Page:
Judge denies Omarosa’s request to force Trump and John Kelly to testify in DOJ lawsuit seeking hefty fine

A federal judge on Tuesday ruled that former Trump White House aide Omarosa Manigault Newman could not force former President Trump or former chief of staff John Kelly to be deposed in a lawsuit that is connected to her departure from the administration in 2018.

In a 17-page opinion granting the DOJ’s request, Judge Richard Leon of the D.C. District Court denied her request to force Trump’s or Kelly’s testimony in her case. That ruling also applies to any member of the White House counsel’s office.

According to The Hill: “The lawsuit stems from Manigault Newman’s failure to file a financial disclosure form upon being let go from her position as director of communications in the Office of Public Liaison. According to Leon’s opinion, former government employees have to file their report within 30 days of departing, which Manigault Newman “knowingly and willingly” failed to do.”

The complaint contends that for approximately a year following Manigault Newman’s being fired, they made a number of attempts to contact her about her duties, but to no avail.

The lawsuit in question was filed against Manigault Newman in July of 2019 by the Department of Justice.

The former aide claims that the Department of Justice is pursuing her out of Trump’s desire to “retaliate” and not because of “reasonable cause.” Therefore, she claims she has a right to depose him. The judge did not see it that way.

“A party attempting to depose a high-ranking official must demonstrate ‘extraordinary circumstances’ requiring such deposition,” the judge wrote in his opinion. Manigault Newman argued that neither party was still in office and the judge ruled that the stance was “irrelevant” to her case.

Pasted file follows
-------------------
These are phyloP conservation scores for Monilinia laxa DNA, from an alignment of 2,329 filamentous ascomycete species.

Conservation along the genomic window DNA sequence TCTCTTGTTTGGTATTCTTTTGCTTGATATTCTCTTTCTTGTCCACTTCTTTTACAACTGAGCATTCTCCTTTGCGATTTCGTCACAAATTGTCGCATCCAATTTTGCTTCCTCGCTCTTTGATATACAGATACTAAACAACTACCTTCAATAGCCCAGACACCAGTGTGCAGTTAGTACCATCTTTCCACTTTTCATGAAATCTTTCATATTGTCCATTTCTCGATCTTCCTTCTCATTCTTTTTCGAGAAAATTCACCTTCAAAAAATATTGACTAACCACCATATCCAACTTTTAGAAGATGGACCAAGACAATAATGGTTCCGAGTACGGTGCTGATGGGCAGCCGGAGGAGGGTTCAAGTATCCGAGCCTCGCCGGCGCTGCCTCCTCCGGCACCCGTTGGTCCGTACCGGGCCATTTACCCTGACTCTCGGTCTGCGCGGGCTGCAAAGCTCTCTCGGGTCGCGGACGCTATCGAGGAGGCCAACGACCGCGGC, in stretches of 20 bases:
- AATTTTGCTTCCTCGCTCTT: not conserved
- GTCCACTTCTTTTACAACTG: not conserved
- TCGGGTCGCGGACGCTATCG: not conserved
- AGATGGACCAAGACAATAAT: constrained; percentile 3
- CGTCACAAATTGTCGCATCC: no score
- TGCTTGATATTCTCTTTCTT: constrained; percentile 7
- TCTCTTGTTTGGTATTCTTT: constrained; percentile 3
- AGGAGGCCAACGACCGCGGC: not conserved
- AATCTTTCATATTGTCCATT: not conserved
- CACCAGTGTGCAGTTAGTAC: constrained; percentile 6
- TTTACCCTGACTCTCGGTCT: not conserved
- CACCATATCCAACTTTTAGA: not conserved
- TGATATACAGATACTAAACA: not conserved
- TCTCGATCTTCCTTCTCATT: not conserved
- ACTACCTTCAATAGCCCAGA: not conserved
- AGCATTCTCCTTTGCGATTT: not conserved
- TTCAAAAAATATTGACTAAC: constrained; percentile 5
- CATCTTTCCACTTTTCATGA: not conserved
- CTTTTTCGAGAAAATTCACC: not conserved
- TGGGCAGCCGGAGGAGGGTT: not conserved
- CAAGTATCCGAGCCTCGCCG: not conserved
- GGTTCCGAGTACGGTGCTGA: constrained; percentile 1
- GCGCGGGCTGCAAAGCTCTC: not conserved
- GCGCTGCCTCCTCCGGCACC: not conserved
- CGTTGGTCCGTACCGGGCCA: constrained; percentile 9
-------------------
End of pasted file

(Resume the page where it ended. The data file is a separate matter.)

“The need to protect the integrity of the underlying decision-making process, and encourage public service by protecting officials from ‘indiscriminate depositions,’ continue to persist after the official leaves government service,” Leon stated in his opinion.

“Defendant has not carried her burden of demonstrating that deposing former President Trump is appropriate. Unfortunately for defendant, even assuming former President Trump has first-hand knowledge about how this case was referred to the Department of Justice, this information is irrelevant to any claim or defense in this case,” the judge concluded.

The former “Apprentice” star went after Kelly because she claimed he had “direct knowledge” of briefings where she said she was given information concerning her obligation. The judge denied that argument as well because she “failed to prove that this information about those meetings, where she claims she acted in ‘good faith’ to complete her obligations couldn’t be obtained elsewhere.”

Judge Leon did stipulate, however, that her attorneys would be allowed to depose a Justice Department attorney named Ashley Cheung who allegedly has knowledge concerning the case.

Manigault Newman wrote that Cheung has information that pertains to her “willful desire and need to obtain” the boxes of financial information in question and that she has “knowledge of the process” taken “to retrieve her boxes of financial information so that she could complete the financial disclosure report.”

If Manigault Newman loses, she may have to pay a $50,000 fine if the Department of Justice gets its way.

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